Country music up north
A few months from now, local viewers of Country Music Television may see a familiar face on the cable station's video countdown.
Detroit Lakes native Terry Mackner was at Bonanzaville USA on Thursday to shoot a music video for his new single, "Idaho Rodeo."
The song, penned by Nashville songwriter Gabriel Farago, is Mackner's favorite on his new solo CD, "Jack Daniels," which was released independently on May 5.
"I like this song the best of any off the CD," he says. "Once you hear the guitar and drums, it just makes you want to start tapping your feet."
Mackner, a 1992 graduate of DL High School, has been building a career in the music industry ever since leaving high school behind.
And though he is currently not signed to a recording contract,
other up and coming independent artists have found to be an increasingly effective outlet for their music: The Internet.
"The Internet is powerful," he says. Mackner sent the first single off "Jack Daniels, a song called "A Part of Me," to a web-based radio outlet called American Country Radio Network (americancountryradionetwork.com) on March 13.
"They played it at 7 p.m., then called me at 9 p.m. and said they had an overwhelming response," Mackner said. In fact, it became their No. 1 most requested song of the week.
Listeners at ACRN were asking where they could buy his CD -- "but I didn't have a CD out at that time, just a few singles."
That has now changed, of course. Mackner's solo debut release, "Jack Daniels," is currently available for purchase at both Mackner's official Web site, www.terrymackner.com, and at Best Buy in Fargo.
"Idaho Rodeo" was released a couple of months later, and on May 23, it also hit No. 1 on the ACRN "most requested" chart. ("A Part of Me" has remained in the top 10 for seven weeks, and is now airing on the Fargo-based country station Froggy 99.9 FM as well.)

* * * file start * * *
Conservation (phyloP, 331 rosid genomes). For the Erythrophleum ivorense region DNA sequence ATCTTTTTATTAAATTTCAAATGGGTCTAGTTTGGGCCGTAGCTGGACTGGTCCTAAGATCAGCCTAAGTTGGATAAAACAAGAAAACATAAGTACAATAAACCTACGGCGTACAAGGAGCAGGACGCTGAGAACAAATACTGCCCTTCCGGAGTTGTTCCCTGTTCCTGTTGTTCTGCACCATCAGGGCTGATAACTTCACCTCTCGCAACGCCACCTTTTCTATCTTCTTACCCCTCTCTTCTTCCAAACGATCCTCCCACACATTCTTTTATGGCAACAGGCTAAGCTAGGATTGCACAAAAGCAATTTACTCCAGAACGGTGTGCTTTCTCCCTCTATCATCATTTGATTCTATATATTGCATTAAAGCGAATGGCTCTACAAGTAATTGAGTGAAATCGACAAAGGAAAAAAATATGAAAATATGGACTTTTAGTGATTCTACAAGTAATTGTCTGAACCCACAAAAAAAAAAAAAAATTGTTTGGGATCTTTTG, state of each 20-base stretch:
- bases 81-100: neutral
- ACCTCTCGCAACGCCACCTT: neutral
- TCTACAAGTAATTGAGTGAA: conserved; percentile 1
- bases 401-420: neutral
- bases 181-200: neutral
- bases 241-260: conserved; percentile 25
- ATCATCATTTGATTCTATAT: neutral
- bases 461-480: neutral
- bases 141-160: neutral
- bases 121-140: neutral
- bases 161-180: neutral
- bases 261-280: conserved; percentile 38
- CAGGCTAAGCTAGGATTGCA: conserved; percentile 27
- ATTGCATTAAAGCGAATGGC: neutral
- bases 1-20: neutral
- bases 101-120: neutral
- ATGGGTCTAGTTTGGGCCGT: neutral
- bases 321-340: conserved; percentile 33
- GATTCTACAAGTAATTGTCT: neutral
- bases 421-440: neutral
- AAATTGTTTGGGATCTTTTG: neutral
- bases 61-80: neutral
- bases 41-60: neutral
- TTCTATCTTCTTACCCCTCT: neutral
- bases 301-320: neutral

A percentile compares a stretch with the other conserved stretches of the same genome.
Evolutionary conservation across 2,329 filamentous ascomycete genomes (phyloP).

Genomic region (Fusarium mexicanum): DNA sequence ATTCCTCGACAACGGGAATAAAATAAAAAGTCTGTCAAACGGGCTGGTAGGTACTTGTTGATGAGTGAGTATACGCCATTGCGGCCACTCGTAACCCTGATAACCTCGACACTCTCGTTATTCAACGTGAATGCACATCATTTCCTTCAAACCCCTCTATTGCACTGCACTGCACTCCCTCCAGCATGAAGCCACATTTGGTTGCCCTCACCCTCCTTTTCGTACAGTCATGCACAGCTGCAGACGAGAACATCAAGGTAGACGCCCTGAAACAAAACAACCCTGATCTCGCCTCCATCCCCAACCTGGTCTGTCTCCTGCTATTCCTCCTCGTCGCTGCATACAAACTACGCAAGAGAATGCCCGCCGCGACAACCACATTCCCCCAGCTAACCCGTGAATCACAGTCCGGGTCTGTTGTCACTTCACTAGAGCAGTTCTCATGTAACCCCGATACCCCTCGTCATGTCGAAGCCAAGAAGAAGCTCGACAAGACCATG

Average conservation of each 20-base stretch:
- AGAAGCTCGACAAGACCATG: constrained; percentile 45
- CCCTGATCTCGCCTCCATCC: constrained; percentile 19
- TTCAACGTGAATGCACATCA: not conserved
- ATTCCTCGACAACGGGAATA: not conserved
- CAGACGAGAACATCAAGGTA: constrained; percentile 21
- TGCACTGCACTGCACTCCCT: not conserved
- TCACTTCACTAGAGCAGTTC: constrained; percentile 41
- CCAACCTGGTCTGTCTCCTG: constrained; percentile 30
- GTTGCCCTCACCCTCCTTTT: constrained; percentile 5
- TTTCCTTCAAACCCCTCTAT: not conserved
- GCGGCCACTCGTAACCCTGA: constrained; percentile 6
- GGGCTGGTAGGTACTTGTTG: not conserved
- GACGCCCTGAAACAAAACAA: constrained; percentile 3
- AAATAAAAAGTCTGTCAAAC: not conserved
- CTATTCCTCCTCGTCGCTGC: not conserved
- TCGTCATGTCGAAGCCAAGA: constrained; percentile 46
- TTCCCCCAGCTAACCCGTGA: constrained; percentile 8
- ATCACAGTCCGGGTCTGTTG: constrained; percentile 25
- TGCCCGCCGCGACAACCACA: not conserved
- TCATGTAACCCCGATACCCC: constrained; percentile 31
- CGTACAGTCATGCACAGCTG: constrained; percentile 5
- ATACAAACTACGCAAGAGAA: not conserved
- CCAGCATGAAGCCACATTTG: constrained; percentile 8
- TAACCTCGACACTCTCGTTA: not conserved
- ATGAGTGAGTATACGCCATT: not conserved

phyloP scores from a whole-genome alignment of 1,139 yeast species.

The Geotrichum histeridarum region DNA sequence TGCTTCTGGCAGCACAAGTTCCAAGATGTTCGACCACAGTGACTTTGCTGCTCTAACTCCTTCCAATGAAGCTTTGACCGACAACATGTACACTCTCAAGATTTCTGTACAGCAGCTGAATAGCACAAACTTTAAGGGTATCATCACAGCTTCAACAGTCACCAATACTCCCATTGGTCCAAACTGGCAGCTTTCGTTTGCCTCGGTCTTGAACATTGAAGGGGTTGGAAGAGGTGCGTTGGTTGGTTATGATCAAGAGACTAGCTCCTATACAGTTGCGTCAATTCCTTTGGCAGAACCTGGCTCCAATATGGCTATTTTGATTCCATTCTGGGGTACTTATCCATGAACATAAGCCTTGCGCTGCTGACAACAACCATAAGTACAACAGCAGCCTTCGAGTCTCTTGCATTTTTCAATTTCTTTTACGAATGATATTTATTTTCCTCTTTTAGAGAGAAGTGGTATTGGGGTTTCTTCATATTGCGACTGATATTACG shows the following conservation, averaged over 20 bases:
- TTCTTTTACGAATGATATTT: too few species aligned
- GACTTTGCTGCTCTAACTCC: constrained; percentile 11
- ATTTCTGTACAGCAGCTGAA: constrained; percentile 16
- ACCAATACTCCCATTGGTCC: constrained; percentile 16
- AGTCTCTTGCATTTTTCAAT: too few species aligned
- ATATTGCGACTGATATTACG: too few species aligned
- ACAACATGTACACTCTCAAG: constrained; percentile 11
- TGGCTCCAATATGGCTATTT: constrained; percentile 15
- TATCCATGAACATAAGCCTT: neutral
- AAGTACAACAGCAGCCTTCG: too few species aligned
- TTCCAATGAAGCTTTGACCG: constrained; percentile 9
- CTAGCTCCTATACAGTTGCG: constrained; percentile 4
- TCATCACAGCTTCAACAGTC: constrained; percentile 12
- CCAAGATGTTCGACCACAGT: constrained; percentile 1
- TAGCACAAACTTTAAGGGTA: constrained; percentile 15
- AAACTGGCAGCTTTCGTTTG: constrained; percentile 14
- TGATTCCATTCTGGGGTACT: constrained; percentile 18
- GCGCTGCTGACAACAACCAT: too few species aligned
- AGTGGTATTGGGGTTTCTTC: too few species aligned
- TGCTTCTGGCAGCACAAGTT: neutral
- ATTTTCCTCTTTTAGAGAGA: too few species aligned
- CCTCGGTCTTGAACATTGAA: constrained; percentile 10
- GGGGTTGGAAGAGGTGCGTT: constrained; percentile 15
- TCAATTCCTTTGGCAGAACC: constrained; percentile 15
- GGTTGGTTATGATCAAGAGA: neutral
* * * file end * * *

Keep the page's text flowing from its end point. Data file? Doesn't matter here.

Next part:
So popular has Mackner been with ACRN listeners that the station has made him its "Independent Artist of the Month" for both May and June.
Since its release in May, "Jack Daniels" has sold over 1,000 copies -- to customers in locations as far ranging as Juno, Alaska, and London, England.
"I'm not just a regional artist now -- I'm global," Mackner says with a laugh. And on Thursday, he began shooting his first-ever music video.
"It's my first music video, but not my last," he says confidently.
Mackner spent much of the afternoon working with a camera crew from Red Rope Productions, a burgeoning video company based in Fargo that has worked with a variety of other regional artists, including October Road.
"We work with a lot of bands in the Fargo-Moorhead area," says Cole Bernhardt, who started the company along with partner Josh Zimmerman.
Red Rope recently completed a DVD package for October Road that included a music video for the group's new single, "Sidewalks," a live performance video taped at Playmakers in Fargo, and a feature-length documentary of the group's recent trip to Nashville. It should be ready for release this week, according to Bernhardt.
"I've known Terry for a while," he says. "We work in conjunction with Bitzer Entertainment, which books a lot of bands around town.
"Whenever one of those bands needs a video promotion, they usually come to us."
Over the course of the afternoon, Bernhardt and Zimmerman shot about 10 different "takes" of Mackner's song, at various locations around Bonanzaville.
Once the video shoot is completed, it will be intercut with video from an earlier shoot that told more of the song's "storyline," Bernhardt explains.
"It should be a pretty cool video," he adds.
Once completed, the video will be "shopped" to country music video stations CMT and GAC (the latter, which caters more to independent artists, has already indicated its willingness to show the video, Mackner notes).
Though he was admittedly nervous at first, having very little prior experience in front of a camera, by the time they took their first break of the day, Mackner was saying, "I'm just getting warmed up now."
Indeed, as the afternoon progressed, he became much more at ease, and even started playing to the camera a little bit.
"It's been a wild ride, definitely," Mackner says. "But it's been fun."